ABOVE PHOTO: City Commissioner candidates pictured from left: Marwan Kreidie, Luigi Borda, Khalil Williams, Lisa Deeley, Dennis Lee, Moira Bohannon, Jen Devor and Omar Sabir. (Photo courtesy: Amy V. Simmons)
By Amy V. Simmons
The League of Women Voters and the Penn Democrats organization hosted a City Commissioner Candidate Forum on April 23 at The ARCH, which is located on the University of Pennsylvania’s campus. The forum — moderated by Philadelphia Inquirer voting rights reporter Jonathan Lai — tackled topics related to the duties of the office, such as election oversight, assuring voter access, civic engagement, and increasing voter participation, among other things.
Eight of the 14 candidates participated in the event.
Three city commissioners are elected every four years. The majority party can only hold two of those seats, while the third must go to a minority party, third party or independent candidate. Candidates must be at least 25 years old, a resident of the city for three years and a US citizen.
Lai asked the panel for a show of hands regarding some of the election reforms that have been proposed. All the candidates agreed that the electoral process was long overdue for an overhaul, and that this overhaul should include options such as early voting opportunities, automatic registration, same day registration, and open primaries. None were in favor of a fully mail in ballot process.
They also agreed that it was time to transition from the traditional “Mr. Horn and Hardart” coffee can lottery system of ballot position assignment to a randomized selection process utilizing modern technology.
When asked to define what they felt was the greatest threat to electoral integrity, answers ranged from increasing the amount and quality of poll worker training to wholesale reform of the commissioner’s office itself.
Incumbent commissioner Lisa Deeley maintained that the greatest threat was misinformation.
“It has been easier to spread misinformation than accurate information,” she said. “I’m working on getting voter guides on our website which will give voters information on who’s running for office and a little bit about them.”
Marwan Kreidie did not mince words when answering the same question.
“We have one commissioner that doesn’t show up to work, a real disgrace,” he said.
Kreidie went on to cite the controversial new voting machines and the selection process in general as equally problematic.
“The machines — that cost twice as much as we had budgeted — [are] machines that are not safe from hacking, and we don’t have the proper paper trail,” he said.
“If you go into the Black and Brown communities and you ask them today ‘when is Election Day?’, nine out of 10 people are going to tell you that they don’t know when Election Day is,” Omar Sabir said. “People died for our right to vote; that’s why it’s important to let people know that the more you vote, the more you get, and that you count.”
The candidates were asked about how they would increase accessibility for disabled voters.
Moira Bohannon said that the fact that fewer than 20% of Philadelphia’s polling places are ADA compliant needs to be addressed, while Sabir said that assistance with transportation and early voting would make a significance difference with this group of voters, as well as empathy.
Dennis Lee stated that problems surrounding transportation and logistics need to be addressed, suggesting that a mobile polling place program may provide a solution to this.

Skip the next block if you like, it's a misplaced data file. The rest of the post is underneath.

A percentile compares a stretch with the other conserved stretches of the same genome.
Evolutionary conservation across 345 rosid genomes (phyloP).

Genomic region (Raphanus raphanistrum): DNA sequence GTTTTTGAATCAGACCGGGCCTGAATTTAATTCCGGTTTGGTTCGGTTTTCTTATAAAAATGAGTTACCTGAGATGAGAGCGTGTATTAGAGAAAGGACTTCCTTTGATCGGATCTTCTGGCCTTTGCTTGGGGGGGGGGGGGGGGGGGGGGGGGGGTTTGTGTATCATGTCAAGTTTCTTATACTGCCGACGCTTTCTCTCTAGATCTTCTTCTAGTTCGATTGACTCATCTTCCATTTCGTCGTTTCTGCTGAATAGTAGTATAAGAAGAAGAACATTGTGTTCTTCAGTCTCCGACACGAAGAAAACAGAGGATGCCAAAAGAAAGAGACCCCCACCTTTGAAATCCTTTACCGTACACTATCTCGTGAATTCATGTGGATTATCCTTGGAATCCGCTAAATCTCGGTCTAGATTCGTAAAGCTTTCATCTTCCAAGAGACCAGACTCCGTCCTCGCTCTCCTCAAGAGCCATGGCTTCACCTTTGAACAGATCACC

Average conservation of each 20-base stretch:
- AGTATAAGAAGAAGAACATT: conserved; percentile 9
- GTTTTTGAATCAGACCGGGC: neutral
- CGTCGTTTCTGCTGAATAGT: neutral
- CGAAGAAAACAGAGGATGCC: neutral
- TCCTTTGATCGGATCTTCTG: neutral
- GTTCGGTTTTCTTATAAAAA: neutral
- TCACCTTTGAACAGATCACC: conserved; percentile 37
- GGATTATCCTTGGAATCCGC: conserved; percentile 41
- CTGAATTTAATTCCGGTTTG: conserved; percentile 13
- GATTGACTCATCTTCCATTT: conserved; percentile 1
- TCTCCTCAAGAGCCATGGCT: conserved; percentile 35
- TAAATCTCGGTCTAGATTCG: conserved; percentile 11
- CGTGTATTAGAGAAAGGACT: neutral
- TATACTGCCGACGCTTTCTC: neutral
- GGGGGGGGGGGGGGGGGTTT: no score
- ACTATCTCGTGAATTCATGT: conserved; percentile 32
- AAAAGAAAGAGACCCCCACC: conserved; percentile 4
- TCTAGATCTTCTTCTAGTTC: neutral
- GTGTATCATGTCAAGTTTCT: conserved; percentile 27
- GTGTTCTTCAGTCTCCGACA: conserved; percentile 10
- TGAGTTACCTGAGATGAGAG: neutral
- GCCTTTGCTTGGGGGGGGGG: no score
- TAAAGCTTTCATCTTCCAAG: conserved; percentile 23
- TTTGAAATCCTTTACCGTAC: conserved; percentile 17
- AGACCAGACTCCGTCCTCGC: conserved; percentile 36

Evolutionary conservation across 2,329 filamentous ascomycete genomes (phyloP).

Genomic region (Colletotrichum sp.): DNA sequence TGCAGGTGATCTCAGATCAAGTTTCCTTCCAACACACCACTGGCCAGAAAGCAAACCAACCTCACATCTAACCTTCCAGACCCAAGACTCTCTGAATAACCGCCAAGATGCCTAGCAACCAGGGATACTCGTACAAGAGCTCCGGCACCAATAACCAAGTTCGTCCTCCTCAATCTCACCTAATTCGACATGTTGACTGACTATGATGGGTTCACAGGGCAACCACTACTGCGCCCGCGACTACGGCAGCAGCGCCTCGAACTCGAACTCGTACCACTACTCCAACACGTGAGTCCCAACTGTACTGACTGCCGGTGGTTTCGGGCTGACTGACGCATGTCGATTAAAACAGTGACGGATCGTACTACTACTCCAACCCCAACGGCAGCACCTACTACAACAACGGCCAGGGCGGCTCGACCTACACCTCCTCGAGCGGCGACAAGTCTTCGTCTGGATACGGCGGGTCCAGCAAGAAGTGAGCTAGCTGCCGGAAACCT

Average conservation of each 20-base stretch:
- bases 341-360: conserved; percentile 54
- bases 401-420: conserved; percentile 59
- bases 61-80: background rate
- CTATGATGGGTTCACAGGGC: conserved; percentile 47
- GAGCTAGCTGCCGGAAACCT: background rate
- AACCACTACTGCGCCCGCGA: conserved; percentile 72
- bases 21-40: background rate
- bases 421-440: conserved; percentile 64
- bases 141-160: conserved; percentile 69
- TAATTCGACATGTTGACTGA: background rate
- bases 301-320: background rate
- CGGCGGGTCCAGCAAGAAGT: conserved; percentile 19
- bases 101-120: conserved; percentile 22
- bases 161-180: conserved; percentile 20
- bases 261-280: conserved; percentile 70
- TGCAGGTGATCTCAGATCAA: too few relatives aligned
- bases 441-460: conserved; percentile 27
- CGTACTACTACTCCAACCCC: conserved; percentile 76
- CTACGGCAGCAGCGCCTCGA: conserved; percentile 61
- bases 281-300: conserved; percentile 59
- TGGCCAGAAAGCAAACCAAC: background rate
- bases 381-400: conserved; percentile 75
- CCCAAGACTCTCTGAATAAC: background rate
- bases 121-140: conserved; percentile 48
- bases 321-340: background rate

Khalil Williams pointed to the need for a formal election-focused civics curriculum for middle and high school students to familiarize them with the process.
Luigi Borda — who is a teacher — basically agreed, pointing to just such a program he designed called “Philly Civics 101.” He also supports lowering the voting age to 16 and believes that all students should be given the opportunity to vote at least once before they turn 18.
The candidates were asked to state what they felt was the number one obstacle to voter turnout.
Sabir said that many of people don’t believe in the system and strategic community outreach is needed to build that trust, and that approaching potential voters in a nonjudgmental, respectful manner would go a long way in that regard.
“There’s a lot of people in Philadelphia that don’t even realize [that] they have a vote,” Jen Devor said. “There’s a lot of misconceptions about criminal convictions, about homelessness. We need to make sure that every eligible Philadelphian that can vote knows that they can.”
The internet plays a huge role in the modern voter education process. Several candidates drew attention to the inaccessibility and drawbacks of the current City Commissioner’s website and pledged to help make it more user friendly it if elected.
As a city with an international population, it is important that issues surrounding language barriers and voting are prioritized. Part of addressing these barriers is recognizing the plethora of languages spoken here beyond English and Spanish.
The candidates were asked about how they would improve this process. Answers ranged from making better use of the current materials on hand in the office to direct community outreach to help identify where problems exist.
Sabir pointed to recruiting more poll workers from community members who speak the same languages, while Kreidie stated that even though he appreciates the work of volunteers who assist non- English speaking citizens at the polls, he would like to see professional translators hired for that task.
The primary election takes place on Tuesday, May 21. For more information, visit: www.philadelphiavotes.com.